Baking with Persimmons and Some Childhood Memories

When I spotted the first persimmons of the season this past week, I almost broke out in laughter thinking about my childhood memories associated with them. Not all good, believe me.

Although I grew up surrounded by persimmon trees (we call them kakiak or caquis in Spanish), this was not a fruit we ate or knew how to cook with. Instead, the over ripe fruit would always end up smashed on the ground making a jam-like pathway on our way to school everyday.

My school was right next to a convent were the priests had their own vegetable garden and tons of fruit trees; persimmons amongst them. The trees were lined up right next to the sidewalk so when autumn came, boys loved climbing up and getting the hardest persimmons to use as shooting devices against us girls. I remember having many, many persimmon-impact bruises on the back of my legs. Thank goodness I can look back and smile.

If you have never had a persimmon, you must know that there are two types, which have different characteristics. The Hachiya persimmon is the variety I grew up with and unless they are very ripe, they are almost inedible when raw. They have an oval shape and are mainly used to make jams and cook with. The Fuyu persimmons on the other hand, are flat like a tomato and can be eaten raw like any other fruit. Some have large seeds inside, but some don’t.

I was surprised to find that everyone of my friends that walked into our kitchen this week asked, “what are those?”. I was surprised of how unknown they seem to be to some. I suppose their childhood memories don’t include persimmon fights.

Growing up, I don’t ever remember my mom baking any extravagant desserts, mainly because we grew up in the family pastry shop and we had abundant leftover brioche and pastries everyday. But I do remember her lemon, yogurt and olive oil cake that called for one yogurt container of this, three yogurt containers of that… So I took that idea and adapted it to include almond flour, muscovado and the traditional yogurt and olive oil. This makes such a moist cake and can be made alone or with basically any fruit.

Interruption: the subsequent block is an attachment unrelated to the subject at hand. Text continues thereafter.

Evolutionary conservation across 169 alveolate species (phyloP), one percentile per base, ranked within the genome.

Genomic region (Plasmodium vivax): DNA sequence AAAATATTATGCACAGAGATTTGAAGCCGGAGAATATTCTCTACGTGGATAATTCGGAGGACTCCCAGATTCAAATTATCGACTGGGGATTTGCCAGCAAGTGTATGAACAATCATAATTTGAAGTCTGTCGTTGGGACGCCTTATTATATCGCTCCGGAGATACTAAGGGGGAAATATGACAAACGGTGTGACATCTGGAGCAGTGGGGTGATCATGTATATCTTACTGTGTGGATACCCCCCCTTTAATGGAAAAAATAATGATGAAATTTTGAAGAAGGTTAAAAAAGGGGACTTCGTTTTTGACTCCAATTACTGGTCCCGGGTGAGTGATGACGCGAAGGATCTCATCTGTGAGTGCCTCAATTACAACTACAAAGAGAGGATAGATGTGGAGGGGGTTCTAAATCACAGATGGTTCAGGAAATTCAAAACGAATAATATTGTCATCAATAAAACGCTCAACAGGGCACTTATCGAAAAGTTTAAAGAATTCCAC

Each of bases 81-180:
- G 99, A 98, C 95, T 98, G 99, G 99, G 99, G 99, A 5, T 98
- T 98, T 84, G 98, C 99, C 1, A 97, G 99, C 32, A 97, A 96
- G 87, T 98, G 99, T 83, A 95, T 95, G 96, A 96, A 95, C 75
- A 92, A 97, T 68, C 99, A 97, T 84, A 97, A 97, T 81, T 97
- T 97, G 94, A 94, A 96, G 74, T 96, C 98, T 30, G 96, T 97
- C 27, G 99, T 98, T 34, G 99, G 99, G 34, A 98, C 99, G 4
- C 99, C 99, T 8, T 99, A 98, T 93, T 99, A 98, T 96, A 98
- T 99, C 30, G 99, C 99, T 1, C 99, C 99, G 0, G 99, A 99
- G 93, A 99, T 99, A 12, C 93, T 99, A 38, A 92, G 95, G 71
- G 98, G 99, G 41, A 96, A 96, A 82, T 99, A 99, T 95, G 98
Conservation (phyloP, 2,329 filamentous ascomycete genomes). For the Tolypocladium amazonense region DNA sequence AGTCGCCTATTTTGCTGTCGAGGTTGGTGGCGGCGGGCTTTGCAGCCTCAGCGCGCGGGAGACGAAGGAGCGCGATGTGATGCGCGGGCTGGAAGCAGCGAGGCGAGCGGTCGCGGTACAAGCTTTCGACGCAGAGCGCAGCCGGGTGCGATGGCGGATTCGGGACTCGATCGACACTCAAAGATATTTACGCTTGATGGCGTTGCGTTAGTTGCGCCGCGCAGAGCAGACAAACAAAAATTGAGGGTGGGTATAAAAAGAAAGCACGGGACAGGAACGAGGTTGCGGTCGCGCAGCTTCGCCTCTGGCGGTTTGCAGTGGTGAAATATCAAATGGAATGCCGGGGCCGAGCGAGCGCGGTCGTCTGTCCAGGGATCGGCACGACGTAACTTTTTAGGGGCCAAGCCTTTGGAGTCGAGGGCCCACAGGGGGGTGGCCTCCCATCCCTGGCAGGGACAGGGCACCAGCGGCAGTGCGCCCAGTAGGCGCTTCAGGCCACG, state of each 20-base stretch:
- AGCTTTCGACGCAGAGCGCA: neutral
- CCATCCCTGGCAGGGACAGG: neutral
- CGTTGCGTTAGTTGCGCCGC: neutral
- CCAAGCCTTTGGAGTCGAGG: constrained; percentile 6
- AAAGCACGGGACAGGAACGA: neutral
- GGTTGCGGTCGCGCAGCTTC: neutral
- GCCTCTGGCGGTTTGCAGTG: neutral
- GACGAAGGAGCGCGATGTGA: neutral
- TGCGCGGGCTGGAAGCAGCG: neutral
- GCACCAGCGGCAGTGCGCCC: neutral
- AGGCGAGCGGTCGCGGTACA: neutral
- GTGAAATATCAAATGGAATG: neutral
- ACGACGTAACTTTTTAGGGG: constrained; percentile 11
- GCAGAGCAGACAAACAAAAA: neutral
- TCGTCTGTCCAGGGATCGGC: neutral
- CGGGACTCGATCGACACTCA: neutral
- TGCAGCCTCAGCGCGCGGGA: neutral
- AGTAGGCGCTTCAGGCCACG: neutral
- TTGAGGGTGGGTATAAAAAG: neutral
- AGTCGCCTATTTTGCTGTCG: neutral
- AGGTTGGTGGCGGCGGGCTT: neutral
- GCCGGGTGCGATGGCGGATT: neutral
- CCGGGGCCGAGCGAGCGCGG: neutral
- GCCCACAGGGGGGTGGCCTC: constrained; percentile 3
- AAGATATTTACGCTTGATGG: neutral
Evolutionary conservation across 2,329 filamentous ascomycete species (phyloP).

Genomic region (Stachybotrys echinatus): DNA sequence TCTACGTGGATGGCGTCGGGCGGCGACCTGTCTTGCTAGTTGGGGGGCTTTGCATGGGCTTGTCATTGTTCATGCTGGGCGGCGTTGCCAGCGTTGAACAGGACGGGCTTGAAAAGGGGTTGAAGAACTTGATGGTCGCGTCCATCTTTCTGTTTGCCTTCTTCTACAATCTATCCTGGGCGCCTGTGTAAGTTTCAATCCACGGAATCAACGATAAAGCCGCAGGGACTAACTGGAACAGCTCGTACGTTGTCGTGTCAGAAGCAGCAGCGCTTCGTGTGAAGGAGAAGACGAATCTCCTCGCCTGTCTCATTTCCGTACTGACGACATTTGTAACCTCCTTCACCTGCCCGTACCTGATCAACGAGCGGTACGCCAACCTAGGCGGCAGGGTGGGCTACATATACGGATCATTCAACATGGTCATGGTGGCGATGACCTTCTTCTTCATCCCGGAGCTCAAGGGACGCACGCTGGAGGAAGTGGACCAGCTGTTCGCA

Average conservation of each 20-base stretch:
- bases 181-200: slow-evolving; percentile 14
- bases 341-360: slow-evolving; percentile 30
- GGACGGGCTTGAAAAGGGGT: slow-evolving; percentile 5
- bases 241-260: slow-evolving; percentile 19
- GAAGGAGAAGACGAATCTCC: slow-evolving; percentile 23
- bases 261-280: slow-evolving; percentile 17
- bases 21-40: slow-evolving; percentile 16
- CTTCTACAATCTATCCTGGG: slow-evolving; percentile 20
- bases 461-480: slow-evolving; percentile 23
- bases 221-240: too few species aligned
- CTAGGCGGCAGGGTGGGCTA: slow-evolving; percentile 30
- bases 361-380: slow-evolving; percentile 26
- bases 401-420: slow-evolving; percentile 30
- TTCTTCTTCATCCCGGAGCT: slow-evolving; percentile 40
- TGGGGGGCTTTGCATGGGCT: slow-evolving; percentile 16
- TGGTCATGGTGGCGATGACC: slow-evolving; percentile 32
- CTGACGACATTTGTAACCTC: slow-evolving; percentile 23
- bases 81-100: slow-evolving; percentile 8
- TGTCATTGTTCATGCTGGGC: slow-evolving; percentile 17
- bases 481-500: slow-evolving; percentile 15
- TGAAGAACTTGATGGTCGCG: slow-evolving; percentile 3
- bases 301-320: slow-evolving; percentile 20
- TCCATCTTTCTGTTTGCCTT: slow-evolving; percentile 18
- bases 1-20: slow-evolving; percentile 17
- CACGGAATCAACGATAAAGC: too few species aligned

The cool temperatures have also arrived in South Florida and at night I have been craving creamy desserts like these mascarpone and marsala sabayon verrines with pistachio and almond crumble and poached persimmons. I thought I lost my sweet tooth during the first months of this pregnancy, but I believe it is back and these did the trick.

Persimmon Upside Down Yogurt and Olive Oil Cakes

Makes about a dozen 3″ cakes

2-3 Fuyu persimmons, thinly sliced
1 Tbs butter
2 Tbs sugar

275 grams flour
30 grams almond flour
1 tsp ground cinnamon
7 grams baking powder
pinch of salt
4 eggs
200 grams sugar
40 grams muscovado
Zest of 1 lemon
250 grams plain yogurt
225 grams light olive oil
2 persimmons, small dice
Squeeze lemon juice

In a large saute pan, melt the butter and sugar together. Add the sliced persimmons and cook until softened about 3-4 min on each side. Place them on the bottom of the cake pans and let cool. Proceed with cake batter.

Cut the two other persimmons and toss them in lemon juice.

In a large bowl, combine flour, almond flour, cinnamon, baking powder and salt. In a separate medium bowl, whisk together the eggs with the sugar, muscovado, lemon zest, yogurt and olive oil. Add the liquids to the dry ingredients and mix until combined. Fold in the diced persimmons.